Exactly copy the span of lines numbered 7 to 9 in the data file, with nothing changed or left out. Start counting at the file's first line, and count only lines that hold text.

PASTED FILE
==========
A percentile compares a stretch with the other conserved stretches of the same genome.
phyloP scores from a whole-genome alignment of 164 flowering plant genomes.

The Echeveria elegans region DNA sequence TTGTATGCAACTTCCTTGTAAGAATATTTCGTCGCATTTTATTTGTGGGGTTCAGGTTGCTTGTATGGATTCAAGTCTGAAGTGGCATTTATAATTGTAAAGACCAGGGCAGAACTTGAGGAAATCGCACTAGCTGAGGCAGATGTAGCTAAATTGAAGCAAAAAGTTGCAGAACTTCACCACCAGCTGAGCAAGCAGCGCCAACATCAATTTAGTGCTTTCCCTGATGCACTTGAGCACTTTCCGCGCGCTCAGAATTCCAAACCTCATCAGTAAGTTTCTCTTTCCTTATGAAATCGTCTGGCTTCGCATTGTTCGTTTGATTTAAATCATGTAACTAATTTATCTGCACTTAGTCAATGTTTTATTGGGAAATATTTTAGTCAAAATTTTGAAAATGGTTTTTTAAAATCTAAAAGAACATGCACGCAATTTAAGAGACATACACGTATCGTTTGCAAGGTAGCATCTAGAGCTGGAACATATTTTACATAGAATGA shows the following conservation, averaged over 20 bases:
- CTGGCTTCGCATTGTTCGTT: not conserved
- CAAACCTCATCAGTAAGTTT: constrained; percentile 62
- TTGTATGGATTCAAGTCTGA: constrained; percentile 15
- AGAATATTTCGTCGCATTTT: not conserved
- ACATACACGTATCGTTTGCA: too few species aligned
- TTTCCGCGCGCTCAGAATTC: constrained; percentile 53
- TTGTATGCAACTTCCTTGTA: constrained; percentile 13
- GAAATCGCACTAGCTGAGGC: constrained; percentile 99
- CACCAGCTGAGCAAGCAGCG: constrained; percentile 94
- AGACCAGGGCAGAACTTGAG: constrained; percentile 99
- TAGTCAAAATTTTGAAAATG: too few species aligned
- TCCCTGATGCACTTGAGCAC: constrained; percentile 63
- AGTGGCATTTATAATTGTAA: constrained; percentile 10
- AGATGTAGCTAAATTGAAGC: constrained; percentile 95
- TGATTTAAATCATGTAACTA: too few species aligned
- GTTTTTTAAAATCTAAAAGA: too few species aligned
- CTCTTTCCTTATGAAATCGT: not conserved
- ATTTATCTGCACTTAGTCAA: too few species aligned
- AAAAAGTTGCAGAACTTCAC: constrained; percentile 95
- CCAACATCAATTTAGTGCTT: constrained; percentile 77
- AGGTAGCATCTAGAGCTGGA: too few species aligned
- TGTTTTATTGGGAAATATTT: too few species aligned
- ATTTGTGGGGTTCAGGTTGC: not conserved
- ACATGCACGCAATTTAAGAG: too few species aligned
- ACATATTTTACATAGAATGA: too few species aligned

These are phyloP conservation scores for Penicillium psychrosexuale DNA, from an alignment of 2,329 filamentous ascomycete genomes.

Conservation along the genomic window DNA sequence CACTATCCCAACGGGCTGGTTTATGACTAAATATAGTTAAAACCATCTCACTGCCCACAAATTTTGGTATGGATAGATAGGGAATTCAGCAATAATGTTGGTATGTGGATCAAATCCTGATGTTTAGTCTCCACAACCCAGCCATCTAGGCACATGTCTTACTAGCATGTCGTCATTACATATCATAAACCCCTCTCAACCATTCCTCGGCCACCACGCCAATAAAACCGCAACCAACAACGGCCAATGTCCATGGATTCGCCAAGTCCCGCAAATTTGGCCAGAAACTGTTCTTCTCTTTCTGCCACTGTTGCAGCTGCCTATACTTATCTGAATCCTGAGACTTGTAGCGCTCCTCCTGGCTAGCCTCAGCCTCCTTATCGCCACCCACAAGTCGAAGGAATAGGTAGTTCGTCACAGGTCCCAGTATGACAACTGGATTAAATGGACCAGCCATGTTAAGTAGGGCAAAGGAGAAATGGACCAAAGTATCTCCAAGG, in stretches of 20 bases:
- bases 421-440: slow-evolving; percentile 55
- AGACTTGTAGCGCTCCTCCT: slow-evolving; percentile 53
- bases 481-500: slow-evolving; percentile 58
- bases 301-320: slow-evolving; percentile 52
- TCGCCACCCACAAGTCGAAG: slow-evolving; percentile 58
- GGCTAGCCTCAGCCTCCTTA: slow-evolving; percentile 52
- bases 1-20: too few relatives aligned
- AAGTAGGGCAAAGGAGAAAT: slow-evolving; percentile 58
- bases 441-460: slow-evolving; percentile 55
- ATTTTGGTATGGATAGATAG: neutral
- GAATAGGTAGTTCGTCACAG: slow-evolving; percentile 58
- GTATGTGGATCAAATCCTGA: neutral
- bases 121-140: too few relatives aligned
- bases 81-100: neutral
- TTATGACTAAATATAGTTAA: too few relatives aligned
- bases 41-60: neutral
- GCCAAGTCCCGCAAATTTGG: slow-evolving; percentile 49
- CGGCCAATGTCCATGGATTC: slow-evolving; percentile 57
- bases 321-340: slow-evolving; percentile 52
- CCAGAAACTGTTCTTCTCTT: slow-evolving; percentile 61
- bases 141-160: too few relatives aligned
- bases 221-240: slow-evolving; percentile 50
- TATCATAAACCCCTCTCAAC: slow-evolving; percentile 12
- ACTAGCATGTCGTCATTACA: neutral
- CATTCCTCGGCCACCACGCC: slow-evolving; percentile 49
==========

- AGAATATTTCGTCGCATTTT: not conserved
- ACATACACGTATCGTTTGCA: too few species aligned
- TTTCCGCGCGCTCAGAATTC: constrained; percentile 53